In this assignment, you will get some hands-on experience exploring the performance and architectural differences between database system process models. The main challenge of this assignment will be to understand the existing code that we are providing you. By reading through this code, we hope you will get a sense of some of the basic implementation differences between thread-based and process-based process models.
The amount of code you have to write for this assignment is quite small. In short, we are providing implementations of thread-per worker and process-per-worker process models (see chapter two of the Architecture of a Database System paper that is in the assigned reading for this semester) over a simple database stored as an array in main memory. Your goal in this assignment is to implement the process-pool and thread-pool variants of these process models. Even for these variants, we have written most of the code for you --- we have just left the most interesting parts of the code left for you to implement. However, if you do not understand the thread-per worker and process-per-worker code that we have provided you, you will likely be unable to add the missing code (even though it is small) for the thread-pool and process-pool variants.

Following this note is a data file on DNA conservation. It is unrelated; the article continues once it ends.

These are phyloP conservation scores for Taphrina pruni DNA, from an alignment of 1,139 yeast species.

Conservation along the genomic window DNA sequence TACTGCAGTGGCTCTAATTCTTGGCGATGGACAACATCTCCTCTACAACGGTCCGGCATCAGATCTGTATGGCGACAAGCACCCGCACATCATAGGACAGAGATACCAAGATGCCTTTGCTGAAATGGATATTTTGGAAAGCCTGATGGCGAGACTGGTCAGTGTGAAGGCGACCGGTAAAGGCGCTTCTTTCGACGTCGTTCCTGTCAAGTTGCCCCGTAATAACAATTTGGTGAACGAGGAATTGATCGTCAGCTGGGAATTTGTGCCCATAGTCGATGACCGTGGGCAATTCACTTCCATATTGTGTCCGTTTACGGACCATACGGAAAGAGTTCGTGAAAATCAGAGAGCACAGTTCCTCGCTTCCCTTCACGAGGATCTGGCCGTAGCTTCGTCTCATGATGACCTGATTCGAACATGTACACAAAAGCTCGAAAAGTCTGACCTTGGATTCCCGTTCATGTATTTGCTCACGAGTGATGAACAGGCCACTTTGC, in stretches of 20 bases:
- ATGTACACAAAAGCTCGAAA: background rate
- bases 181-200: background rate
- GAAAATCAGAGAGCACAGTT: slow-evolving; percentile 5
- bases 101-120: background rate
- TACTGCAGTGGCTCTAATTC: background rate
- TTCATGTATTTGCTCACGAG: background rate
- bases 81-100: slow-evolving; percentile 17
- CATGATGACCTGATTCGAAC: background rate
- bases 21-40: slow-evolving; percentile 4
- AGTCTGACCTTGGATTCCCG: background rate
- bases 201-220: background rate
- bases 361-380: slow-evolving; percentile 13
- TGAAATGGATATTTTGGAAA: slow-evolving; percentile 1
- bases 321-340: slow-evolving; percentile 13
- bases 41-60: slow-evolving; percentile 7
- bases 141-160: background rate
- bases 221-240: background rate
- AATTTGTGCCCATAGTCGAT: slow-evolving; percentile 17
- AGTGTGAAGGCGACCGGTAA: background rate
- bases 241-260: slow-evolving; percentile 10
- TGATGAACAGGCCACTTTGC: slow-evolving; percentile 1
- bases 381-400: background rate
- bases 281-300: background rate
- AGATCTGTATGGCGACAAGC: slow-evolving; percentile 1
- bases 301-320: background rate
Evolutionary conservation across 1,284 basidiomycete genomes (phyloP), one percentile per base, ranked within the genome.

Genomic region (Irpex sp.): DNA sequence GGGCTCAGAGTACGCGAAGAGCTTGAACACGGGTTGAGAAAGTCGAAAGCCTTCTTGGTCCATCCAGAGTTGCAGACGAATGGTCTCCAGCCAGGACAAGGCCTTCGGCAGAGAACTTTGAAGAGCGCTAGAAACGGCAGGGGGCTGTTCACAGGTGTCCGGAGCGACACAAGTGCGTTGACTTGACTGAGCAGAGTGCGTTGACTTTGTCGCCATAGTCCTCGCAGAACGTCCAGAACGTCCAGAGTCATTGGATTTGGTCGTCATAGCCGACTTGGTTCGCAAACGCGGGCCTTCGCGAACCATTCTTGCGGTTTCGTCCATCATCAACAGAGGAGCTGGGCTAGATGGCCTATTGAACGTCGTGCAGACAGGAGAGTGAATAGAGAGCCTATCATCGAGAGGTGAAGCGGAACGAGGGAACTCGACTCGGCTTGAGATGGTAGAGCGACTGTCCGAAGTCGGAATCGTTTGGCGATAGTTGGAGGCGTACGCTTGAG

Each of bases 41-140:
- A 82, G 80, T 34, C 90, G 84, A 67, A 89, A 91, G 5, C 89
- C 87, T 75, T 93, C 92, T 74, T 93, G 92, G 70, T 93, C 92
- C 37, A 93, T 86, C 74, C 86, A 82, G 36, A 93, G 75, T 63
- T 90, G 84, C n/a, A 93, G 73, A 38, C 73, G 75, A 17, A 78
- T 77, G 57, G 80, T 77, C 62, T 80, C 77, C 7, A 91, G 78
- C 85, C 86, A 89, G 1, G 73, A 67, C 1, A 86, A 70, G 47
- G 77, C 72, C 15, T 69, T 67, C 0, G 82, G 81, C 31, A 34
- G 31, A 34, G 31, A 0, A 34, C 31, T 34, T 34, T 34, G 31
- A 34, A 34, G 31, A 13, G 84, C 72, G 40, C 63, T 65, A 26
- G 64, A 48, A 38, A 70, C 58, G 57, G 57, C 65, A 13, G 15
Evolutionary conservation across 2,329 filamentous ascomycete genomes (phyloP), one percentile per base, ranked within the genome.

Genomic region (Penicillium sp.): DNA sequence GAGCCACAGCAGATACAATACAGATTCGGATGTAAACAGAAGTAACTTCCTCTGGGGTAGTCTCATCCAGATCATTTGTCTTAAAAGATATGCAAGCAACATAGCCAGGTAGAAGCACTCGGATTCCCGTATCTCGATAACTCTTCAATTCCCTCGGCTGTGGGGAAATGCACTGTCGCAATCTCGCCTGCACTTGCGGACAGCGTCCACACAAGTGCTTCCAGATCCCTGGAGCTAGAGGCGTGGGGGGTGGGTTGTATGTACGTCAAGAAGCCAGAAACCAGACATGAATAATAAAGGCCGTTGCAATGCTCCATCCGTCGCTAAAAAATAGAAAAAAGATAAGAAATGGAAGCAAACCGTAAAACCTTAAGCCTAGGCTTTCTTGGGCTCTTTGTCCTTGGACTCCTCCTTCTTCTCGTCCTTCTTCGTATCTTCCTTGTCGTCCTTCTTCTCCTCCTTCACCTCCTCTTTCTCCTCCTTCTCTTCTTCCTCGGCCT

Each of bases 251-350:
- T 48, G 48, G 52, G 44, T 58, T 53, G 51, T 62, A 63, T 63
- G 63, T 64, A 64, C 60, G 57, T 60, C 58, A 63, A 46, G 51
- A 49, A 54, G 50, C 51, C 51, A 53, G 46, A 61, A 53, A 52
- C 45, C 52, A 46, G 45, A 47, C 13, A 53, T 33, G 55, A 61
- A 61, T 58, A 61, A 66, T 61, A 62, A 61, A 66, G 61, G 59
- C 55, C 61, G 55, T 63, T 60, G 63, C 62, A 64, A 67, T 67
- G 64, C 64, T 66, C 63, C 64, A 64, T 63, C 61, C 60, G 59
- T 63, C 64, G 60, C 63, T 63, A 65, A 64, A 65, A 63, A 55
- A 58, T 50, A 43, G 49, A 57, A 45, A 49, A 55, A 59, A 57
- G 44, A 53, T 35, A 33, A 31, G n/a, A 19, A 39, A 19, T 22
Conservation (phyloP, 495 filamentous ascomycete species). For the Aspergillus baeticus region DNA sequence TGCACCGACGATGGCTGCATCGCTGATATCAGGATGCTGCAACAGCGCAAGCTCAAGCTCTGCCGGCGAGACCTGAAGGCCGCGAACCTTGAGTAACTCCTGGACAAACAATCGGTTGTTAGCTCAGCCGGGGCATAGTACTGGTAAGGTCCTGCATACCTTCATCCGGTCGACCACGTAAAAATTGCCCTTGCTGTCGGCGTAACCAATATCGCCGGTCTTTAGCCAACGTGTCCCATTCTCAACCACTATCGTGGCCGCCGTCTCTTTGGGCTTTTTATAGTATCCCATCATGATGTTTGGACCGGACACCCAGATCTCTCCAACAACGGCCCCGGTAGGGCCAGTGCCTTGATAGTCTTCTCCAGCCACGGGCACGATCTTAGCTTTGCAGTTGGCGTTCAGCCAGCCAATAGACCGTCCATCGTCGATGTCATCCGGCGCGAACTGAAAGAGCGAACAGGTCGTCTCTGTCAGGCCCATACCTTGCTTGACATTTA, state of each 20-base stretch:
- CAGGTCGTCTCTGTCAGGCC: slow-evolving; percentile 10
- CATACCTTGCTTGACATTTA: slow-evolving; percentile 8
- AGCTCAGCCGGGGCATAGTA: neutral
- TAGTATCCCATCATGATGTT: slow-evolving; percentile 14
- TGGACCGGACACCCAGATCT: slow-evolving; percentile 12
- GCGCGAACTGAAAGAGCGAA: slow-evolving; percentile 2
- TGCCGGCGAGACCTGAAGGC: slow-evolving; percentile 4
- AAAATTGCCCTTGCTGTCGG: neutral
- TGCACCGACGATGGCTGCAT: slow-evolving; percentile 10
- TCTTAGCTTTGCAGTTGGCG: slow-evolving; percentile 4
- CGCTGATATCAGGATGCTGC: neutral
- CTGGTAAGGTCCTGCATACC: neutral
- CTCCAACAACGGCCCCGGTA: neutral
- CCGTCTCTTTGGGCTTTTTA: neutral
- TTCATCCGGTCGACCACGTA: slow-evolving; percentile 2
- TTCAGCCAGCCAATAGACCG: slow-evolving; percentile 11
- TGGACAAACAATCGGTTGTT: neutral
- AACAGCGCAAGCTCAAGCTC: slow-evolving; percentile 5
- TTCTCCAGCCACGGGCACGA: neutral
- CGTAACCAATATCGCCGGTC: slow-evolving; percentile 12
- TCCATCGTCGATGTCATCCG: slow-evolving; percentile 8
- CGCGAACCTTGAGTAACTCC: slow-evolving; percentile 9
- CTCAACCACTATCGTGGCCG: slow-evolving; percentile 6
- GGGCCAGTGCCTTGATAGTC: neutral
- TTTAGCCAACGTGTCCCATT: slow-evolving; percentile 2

Aside from writing code, this assignment involves running some performance experiments and answering some questions we ask below. Please don't git clone this repository. Instead, we will create a private git repository for each student, and each student can commit changes and push them to this private repository. Our grading server will run your code regularly, generate the output files, and automatically commit them back to you. This will enable the code from each student to run on an identical server (with the same performance characteristics), so that students do not have to be concerned that any strange performance numbers they may see is the result of their particular choice of hardware.